A set of code inspection rules using FxCop, mostly dealing with detecting vulnerabilities to various attacks and managing an application's attack surface.
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CustomRules
FxCopUpdater
Empty.FxCop
FxCop.pdf
FxCop.pptx
LICENSE
README.md

README.md

FxCop

A set of code inspection rules using FxCop, mostly dealing with detecting vulnerabilities to various attacks and managing an application's attack surface.

Projects

  • FxCopUpdater: A simple utility to add/remove DLLs in a given directory to an FxCop project, keeping it up-to-date
  • CustomRules: the custom FxCop rules

List of Rules

There's also some information on these in the CustomRules.xml file and the PowerPoint deck.

Potentially Useful As-Is:

  • SuspiciousGetRequestsRule: This flags any methods that allow HttpGet (as opposed to HttpPost) and have keywords that indicate that they may alter data on behalf of a user. This is useful in conjunction with a site-wide anti-CSRF solution to ensure that sloppy coding doesn't open up a breach.

  • MissingHttpMethodRule: Falls under the category of "managing your attack surface". Any new Action without an HttpGet or HttpPost specified is flagged to be code reviewed. Used in conjunction with SuspiciousGetRequestsRule.

  • JSONAllowGetRule: Protects against JSON Hijacking by flagging any action that returns JSON and overrides the default MVC behavior (DenyGet).

  • XSSRule: Falls under the category of "managing your attack surface". Flags any user function that returns an IHtmlString as needing code review for possible XSS vulnerabilities.

  • StaticDisposableRule: Not a security-related rule; any static variable of a type that is IDipoosable is probably bad mojo.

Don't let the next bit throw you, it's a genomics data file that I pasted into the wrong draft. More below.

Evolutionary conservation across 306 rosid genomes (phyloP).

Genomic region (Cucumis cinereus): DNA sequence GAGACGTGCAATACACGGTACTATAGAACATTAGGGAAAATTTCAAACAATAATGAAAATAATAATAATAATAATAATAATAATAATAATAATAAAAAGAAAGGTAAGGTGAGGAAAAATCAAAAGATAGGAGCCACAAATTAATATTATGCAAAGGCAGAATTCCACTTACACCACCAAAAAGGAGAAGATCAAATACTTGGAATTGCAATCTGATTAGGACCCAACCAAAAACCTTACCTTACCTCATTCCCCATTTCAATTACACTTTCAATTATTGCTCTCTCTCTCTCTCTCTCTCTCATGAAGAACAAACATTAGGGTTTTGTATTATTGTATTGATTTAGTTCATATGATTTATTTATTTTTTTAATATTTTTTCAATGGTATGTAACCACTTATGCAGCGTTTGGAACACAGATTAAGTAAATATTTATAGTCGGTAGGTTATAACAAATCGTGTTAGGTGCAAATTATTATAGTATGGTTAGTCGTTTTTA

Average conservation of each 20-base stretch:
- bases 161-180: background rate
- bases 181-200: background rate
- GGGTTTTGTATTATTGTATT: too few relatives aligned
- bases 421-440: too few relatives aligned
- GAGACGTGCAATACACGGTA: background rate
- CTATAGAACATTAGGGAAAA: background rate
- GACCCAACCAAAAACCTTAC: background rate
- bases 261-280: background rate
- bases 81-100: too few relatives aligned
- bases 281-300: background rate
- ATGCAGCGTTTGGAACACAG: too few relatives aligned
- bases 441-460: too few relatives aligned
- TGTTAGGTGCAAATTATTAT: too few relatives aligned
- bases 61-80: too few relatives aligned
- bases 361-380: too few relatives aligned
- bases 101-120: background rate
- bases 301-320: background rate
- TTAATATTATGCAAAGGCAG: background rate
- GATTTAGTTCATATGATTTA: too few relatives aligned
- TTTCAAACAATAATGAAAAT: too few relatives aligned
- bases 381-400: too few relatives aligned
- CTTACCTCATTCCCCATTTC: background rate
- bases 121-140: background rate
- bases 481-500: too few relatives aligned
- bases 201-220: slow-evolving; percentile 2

Useful With Minor Modifications: (see the "MOD:" comments in the source code)

  • MissingRoleCheckRule: Actions or Controllers that don't have attributes for Role checking (missing authorization control)

  • ContextInDataDLLRule: Not a security-related rule; flags any use of .Context properties on the data layer of your application, as they may not be instantiated or may break caching of their results.

Specific to Our Organization/Application: (but maybe you can get some ideas based on them)

  • SkipAuthorizeAttribute: We've got a default platform-wide behavior to ensure that any request is authorized (user is logged-in) ... unless you add this attribute. This flags uses of this attribute for a code review.

  • UnloggedEmailRule: We want to make sure people send email through our company's email library, not by hitting system functions directly.

  • UnloggedThreadingRule: We want to make sure people spawn threads through our company's threading library, not by hitting system functions directly.

Totally Experimental: (maybe you can complete what we've started)

  • SafeSqlBuilderRule + SQLInjectionRule: These, in conjunction, look for potential SQL injection by ensuring that potentially "dirty" (affected by user input or unknown input) strings aren't passed as SQL to the database. It's nowhere near production/release ready, but it has caught legit issues in our code base along with the false alarms...